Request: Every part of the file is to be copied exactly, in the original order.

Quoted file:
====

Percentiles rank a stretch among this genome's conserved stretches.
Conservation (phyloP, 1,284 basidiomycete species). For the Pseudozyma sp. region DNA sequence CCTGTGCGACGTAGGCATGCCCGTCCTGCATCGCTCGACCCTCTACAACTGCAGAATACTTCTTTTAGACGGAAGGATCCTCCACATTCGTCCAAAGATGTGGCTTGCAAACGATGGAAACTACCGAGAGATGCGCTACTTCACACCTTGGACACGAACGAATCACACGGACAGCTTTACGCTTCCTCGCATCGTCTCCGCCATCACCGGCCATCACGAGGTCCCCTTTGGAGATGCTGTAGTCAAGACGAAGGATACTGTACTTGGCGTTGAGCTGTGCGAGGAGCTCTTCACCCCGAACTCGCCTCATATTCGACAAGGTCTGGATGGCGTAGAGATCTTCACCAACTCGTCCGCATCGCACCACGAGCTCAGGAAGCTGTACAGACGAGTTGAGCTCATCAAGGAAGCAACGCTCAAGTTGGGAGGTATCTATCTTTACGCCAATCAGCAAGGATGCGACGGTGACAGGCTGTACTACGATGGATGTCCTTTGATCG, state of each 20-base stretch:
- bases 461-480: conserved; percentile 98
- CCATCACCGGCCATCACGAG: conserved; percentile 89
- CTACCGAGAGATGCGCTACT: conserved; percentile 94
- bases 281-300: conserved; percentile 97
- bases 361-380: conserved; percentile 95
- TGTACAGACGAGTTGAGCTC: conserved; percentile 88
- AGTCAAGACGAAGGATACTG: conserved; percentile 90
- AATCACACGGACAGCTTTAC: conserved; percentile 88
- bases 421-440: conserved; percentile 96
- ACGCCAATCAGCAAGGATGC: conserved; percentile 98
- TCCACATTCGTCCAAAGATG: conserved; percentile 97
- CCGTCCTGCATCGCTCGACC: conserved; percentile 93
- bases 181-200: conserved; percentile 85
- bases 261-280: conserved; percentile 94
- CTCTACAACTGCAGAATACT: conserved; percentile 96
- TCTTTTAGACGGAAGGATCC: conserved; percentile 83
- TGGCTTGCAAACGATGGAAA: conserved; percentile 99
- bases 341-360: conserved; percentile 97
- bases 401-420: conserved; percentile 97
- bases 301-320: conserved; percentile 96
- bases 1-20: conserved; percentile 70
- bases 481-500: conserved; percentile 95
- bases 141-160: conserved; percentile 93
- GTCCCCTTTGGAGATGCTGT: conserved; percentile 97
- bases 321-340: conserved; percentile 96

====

Percentiles rank a stretch among this genome's conserved stretches.
Conservation (phyloP, 1,284 basidiomycete species). For the Pseudozyma sp. region DNA sequence CCTGTGCGACGTAGGCATGCCCGTCCTGCATCGCTCGACCCTCTACAACTGCAGAATACTTCTTTTAGACGGAAGGATCCTCCACATTCGTCCAAAGATGTGGCTTGCAAACGATGGAAACTACCGAGAGATGCGCTACTTCACACCTTGGACACGAACGAATCACACGGACAGCTTTACGCTTCCTCGCATCGTCTCCGCCATCACCGGCCATCACGAGGTCCCCTTTGGAGATGCTGTAGTCAAGACGAAGGATACTGTACTTGGCGTTGAGCTGTGCGAGGAGCTCTTCACCCCGAACTCGCCTCATATTCGACAAGGTCTGGATGGCGTAGAGATCTTCACCAACTCGTCCGCATCGCACCACGAGCTCAGGAAGCTGTACAGACGAGTTGAGCTCATCAAGGAAGCAACGCTCAAGTTGGGAGGTATCTATCTTTACGCCAATCAGCAAGGATGCGACGGTGACAGGCTGTACTACGATGGATGTCCTTTGATCG, state of each 20-base stretch:
- bases 461-480: conserved; percentile 98
- CCATCACCGGCCATCACGAG: conserved; percentile 89
- CTACCGAGAGATGCGCTACT: conserved; percentile 94
- bases 281-300: conserved; percentile 97
- bases 361-380: conserved; percentile 95
- TGTACAGACGAGTTGAGCTC: conserved; percentile 88
- AGTCAAGACGAAGGATACTG: conserved; percentile 90
- AATCACACGGACAGCTTTAC: conserved; percentile 88
- bases 421-440: conserved; percentile 96
- ACGCCAATCAGCAAGGATGC: conserved; percentile 98
- TCCACATTCGTCCAAAGATG: conserved; percentile 97
- CCGTCCTGCATCGCTCGACC: conserved; percentile 93
- bases 181-200: conserved; percentile 85
- bases 261-280: conserved; percentile 94
- CTCTACAACTGCAGAATACT: conserved; percentile 96
- TCTTTTAGACGGAAGGATCC: conserved; percentile 83
- TGGCTTGCAAACGATGGAAA: conserved; percentile 99
- bases 341-360: conserved; percentile 97
- bases 401-420: conserved; percentile 97
- bases 301-320: conserved; percentile 96
- bases 1-20: conserved; percentile 70
- bases 481-500: conserved; percentile 95
- bases 141-160: conserved; percentile 93
- GTCCCCTTTGGAGATGCTGT: conserved; percentile 97
- bases 321-340: conserved; percentile 96